David Ward Legal & Legislative Counsel at Legal Voice, where he worked on LGBT, family law, and gender violence issues.  Take David out for drinks and you can test him on where each state stands on winning marriage equality!

Photo by Key Foster

Tuesday, April 8, 2014

Are We There Yet?




Do you remember sitting in the back seat and asking that question?  Are you now the one in the driver’s seat, with kids asking you the same question?

Some things never change.  But unlike antsy children, there are some things that really need to change – such as the wage gap.

Today, Equal Pay Day, provides an annual reminder of the wage gap; women work until this day in 2014 to be paid what men were paid for their work in 2013.  Nationally, women working full-time are paid 77 cents for every dollar paid to men, and in Washington State, 78 cents per dollar.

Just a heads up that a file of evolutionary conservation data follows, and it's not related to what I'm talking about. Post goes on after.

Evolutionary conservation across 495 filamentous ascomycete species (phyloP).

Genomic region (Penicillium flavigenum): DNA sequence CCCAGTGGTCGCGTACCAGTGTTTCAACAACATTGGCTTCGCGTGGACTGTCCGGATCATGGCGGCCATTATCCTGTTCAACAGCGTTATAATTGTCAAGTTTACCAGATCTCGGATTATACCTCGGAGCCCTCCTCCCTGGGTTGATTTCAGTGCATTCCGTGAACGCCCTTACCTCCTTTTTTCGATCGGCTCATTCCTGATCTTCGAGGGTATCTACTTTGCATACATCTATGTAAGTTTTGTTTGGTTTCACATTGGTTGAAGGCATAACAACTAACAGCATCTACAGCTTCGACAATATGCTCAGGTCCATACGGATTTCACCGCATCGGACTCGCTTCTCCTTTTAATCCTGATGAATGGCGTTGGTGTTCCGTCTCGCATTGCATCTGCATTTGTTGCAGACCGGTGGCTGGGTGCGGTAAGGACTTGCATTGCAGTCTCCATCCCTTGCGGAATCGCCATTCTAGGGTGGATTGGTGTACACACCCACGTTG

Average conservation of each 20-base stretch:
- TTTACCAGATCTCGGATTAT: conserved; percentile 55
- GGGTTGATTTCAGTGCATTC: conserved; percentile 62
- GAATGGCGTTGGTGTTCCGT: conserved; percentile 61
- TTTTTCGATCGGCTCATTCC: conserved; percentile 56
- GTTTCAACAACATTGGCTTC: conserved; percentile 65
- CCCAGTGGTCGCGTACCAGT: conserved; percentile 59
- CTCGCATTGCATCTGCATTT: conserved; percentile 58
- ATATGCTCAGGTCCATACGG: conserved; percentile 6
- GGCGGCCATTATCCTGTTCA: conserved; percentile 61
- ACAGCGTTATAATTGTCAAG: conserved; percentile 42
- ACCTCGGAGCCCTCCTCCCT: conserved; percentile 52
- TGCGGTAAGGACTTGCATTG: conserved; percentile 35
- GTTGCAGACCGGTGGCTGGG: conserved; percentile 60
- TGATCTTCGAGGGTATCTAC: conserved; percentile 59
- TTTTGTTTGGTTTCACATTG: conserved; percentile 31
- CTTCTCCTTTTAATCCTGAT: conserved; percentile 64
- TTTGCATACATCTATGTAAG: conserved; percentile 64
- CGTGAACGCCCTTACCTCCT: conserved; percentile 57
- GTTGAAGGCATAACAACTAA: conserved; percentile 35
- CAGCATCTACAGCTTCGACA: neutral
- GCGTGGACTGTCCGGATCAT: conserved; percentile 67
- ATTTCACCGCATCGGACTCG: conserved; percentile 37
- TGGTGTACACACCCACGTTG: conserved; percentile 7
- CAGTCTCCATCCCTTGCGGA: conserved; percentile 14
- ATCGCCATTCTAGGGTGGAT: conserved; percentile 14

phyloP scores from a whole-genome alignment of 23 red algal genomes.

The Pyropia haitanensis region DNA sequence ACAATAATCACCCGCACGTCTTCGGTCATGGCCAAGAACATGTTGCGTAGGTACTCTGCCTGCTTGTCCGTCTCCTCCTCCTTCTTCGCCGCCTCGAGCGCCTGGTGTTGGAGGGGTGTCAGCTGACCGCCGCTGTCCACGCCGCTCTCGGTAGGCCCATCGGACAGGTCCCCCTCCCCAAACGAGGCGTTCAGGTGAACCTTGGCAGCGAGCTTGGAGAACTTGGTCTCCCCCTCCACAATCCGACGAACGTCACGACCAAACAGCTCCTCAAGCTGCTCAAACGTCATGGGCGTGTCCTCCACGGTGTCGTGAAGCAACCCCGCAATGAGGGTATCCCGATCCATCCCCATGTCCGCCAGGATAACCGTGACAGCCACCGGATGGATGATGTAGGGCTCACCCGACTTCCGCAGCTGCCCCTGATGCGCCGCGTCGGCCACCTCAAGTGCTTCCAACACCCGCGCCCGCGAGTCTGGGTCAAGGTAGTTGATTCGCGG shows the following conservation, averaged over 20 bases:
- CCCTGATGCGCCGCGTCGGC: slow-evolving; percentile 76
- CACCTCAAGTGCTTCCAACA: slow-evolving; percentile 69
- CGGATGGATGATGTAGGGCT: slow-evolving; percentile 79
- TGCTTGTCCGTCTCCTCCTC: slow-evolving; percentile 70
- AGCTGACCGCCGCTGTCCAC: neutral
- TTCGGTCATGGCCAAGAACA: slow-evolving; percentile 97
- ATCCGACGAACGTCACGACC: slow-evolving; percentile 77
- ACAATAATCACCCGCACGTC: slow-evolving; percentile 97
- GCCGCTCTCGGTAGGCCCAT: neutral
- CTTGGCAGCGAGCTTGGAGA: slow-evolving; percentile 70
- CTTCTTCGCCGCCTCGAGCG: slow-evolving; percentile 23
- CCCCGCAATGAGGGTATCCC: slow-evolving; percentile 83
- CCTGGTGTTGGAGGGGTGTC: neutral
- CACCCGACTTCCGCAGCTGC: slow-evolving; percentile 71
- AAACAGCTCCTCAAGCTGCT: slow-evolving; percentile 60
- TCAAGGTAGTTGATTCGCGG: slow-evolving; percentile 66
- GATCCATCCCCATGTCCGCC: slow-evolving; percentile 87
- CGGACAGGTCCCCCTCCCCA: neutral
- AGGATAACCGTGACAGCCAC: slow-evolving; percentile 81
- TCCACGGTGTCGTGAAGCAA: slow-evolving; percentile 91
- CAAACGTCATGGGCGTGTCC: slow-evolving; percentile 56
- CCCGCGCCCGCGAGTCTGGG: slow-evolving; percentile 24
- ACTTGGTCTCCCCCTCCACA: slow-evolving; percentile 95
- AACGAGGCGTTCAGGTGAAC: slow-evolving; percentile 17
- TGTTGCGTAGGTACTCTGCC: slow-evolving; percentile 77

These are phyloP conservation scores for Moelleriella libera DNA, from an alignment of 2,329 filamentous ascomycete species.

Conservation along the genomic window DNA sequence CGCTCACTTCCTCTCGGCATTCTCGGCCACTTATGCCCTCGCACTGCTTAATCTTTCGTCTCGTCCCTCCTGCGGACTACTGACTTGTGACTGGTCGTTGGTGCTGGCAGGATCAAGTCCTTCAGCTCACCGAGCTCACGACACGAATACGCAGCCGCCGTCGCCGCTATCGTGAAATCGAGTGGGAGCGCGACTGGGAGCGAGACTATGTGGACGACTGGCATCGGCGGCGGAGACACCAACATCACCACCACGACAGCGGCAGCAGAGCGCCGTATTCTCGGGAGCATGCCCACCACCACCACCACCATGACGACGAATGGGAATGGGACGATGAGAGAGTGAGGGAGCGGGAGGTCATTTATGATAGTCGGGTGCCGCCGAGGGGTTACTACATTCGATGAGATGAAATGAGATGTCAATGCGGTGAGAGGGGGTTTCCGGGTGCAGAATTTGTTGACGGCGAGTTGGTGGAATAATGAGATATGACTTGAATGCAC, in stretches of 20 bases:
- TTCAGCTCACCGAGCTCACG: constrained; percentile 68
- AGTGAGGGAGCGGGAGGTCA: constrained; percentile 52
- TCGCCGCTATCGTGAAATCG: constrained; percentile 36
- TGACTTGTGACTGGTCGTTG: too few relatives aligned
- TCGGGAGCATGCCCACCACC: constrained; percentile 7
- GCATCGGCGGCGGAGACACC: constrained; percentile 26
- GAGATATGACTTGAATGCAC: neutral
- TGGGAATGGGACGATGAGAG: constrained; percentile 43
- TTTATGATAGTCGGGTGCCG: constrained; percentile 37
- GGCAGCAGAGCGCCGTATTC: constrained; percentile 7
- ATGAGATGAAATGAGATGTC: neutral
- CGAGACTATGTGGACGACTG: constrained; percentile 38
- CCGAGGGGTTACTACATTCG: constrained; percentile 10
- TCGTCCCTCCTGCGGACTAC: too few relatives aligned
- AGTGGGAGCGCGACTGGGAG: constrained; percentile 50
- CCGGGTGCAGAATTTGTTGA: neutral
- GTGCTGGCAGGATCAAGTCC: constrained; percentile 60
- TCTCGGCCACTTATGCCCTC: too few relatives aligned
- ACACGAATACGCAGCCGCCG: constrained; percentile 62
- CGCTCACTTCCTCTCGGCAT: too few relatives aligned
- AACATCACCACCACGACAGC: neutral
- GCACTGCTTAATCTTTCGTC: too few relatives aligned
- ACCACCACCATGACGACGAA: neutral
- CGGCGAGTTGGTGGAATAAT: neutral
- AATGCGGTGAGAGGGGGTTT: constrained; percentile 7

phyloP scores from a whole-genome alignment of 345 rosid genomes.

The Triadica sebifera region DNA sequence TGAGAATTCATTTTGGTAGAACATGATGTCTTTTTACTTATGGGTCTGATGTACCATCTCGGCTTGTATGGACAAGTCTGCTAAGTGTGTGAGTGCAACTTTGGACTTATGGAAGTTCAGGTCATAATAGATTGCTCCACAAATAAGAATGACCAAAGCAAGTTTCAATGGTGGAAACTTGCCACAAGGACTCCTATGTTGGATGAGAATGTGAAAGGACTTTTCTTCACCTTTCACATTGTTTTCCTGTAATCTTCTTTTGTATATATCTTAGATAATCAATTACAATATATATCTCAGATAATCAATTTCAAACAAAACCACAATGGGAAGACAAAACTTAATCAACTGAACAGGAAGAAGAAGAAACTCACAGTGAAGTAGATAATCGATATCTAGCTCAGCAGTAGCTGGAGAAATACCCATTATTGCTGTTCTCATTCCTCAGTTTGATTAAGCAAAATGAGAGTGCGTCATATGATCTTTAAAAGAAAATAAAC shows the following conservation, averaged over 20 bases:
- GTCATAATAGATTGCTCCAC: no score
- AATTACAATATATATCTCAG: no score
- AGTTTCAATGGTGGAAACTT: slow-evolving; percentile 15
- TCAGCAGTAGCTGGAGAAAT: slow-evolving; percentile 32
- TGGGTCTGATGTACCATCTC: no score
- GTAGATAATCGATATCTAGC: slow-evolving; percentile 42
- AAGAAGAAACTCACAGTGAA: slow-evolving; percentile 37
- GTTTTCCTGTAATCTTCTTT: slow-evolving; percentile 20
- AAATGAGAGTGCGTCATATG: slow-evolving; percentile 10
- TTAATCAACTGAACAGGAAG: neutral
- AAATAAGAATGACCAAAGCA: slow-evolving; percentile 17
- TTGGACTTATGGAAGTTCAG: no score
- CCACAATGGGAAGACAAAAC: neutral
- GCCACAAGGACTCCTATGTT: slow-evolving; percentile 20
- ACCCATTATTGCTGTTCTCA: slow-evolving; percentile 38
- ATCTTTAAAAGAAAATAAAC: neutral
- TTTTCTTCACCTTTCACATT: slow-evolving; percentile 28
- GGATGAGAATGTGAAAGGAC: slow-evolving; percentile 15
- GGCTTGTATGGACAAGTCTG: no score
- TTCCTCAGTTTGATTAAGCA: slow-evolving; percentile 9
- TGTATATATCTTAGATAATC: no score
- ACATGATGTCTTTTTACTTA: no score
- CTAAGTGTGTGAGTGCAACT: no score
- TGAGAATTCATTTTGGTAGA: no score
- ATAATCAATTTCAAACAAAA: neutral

Even worse, the wage gaps for women of color are even greater. African-American women are paid just 64 cents for every dollar paid to white, non-Hispanic men – and Hispanic women, only 54 cents.  This means that for African-American women, Equal Pay Day comes in July.  For Hispanic women, it isn’t Equal Pay Day until November.

The wage gap has barely moved in the past decade.  At this rate, the wage gap will take 45 years to close.

I received a message recently saying the following: “We COULD earn higher salaries at the drop of a hat. But we decline to do that. It's our free, voluntary and very intelligent choice to NOT earn higher incomes.… When you find a man and a woman doing equal work for unequal pay, report it to the EEOC; that's what it's for. Other than that, don't imply that we are incapable of making decisions for ourselves.”